Lloyds to end insurance coverage for state cyber attacks

Lloyds to end insurance coverage for state cyber attacks

Insurance market Lloyds of London has indicated it will take the necessary steps to protect its insurance groups from “disastrous” nation-state cyber attacks. Cyber ​​insurance Policies from 31 March 2023.

According to The Wall Street JournalThe change, which first reported the story, will ensure that the scope of cyber insurance policies is made clear to buyers and is being done because Lloyd’s believes the impact of state-sponsored attacks is a “systemic risk”.

The newspaper quoted A notification dated August 16 Written by Tony Chowdhury, Director of Underwriting. Chowdhury said Lloyd’s strongly supports cyber insurance, but the rapidly evolving nature of the threat landscape requires such policies to be managed appropriately.

Chowdhury said that in particular, the ability of state-sponsored threat actors to spread their attacks quickly and easily, and the critical reliance that societies now have on digital infrastructure, means that the losses that “can arise” are likely to be far greater than insurance. able to absorb the market”.

Lloyd’s move reflects a growing trend among cyber insurers to tighten their policy terms. Talking to Computer Weekly In early 2022, Heidi Shay, a principal analyst at Forrester, described a “tightening of the market” that saw, among other things, insurer AXA France Suspend reimbursement for ransomware payments.

In the same article, Simon Gilbert of Insurance Brokerage Elmore Commented: “The main trends we’ve seen in the last 12 months are reductions in indemnity limits – the maximum amount an insurer will pay under a policy – ​​and the rising cost of cyber insurance due to ransomware losses affecting the cyber insurance portfolio of almost every insurer.”

These changes add weight to concerns that companies are finding it increasingly difficult to procure appropriate cyber insurance coverage, because Recent research Produced by Risk Management Specialists Huntsman Security showed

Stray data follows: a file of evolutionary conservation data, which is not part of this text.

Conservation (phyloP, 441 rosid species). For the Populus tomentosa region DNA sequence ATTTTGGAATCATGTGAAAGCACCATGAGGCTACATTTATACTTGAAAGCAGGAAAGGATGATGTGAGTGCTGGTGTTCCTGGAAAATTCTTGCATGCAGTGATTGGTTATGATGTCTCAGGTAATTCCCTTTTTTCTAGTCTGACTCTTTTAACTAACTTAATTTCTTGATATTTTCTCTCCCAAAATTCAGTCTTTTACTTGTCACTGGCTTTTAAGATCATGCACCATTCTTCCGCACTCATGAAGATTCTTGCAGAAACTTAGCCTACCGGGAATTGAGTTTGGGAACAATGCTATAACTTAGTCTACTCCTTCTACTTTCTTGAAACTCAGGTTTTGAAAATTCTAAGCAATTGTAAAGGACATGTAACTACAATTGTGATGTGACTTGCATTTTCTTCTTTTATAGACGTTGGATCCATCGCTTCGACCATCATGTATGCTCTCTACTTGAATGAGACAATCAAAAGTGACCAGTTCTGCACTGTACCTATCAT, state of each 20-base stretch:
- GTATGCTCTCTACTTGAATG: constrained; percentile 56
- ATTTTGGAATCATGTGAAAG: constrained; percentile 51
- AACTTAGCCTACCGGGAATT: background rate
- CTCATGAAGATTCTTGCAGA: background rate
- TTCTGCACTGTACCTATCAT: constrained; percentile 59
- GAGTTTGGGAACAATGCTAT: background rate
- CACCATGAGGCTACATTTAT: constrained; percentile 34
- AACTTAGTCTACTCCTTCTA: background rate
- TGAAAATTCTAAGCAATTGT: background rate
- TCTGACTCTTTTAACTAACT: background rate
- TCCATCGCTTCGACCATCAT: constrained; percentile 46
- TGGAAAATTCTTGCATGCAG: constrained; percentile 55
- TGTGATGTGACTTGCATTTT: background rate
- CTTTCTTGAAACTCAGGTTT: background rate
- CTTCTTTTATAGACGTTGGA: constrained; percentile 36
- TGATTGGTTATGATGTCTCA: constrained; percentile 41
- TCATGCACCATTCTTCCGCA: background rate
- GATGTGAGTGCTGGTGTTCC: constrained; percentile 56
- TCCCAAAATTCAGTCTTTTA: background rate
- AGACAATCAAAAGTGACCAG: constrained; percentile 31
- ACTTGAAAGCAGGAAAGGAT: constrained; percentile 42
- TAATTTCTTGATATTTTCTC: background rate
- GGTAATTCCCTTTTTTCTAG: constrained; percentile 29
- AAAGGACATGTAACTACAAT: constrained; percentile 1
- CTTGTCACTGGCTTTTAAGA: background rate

The firm’s CEO, Peter Woollacott, said there were a number of factors, including tighter regulatory controls, rising premiums, increasingly tight underwriting, capacity constraints and Lloyd’s proposed coverage limits.

He warned that the number of companies that won’t be able to afford cyber insurance, end up with inadequate coverage or are denied coverage altogether, could double by the end of 2023.

“With increasing cyber threats and tightening regulations, as well as this reduced access to insurance, many organizations are losing cyber insurance as an important risk management tool,” Ullacott said. “Even those who can still get insurance are paying prohibitively high prices.”

For this reason, security leaders need to be clear about cyber insurance Only one of many levers they can pullAnd should not be used to replace controls that should already be in place, says Tom Venables, practice director of applications and cyber security. Turnkey Consulting.

“One can insure their car, but still obey the speed limit, wear a seatbelt and avoid drinking and driving,” he said. “In other words, despite being insured, they take extra preventative measures to ensure that the risk to the vehicle is kept to a minimum.

“Applying this principle to cyber insurance, security professionals need to focus on understanding the organization’s risk. They need to know what information assets need protection, how those assets can be vulnerable, and what controls are needed to mitigate risk.

“The database itself may have up-to-date patching, but if one is supporting a business-critical application, such as controlling a production line, that may be more important in a ransomware attack.”

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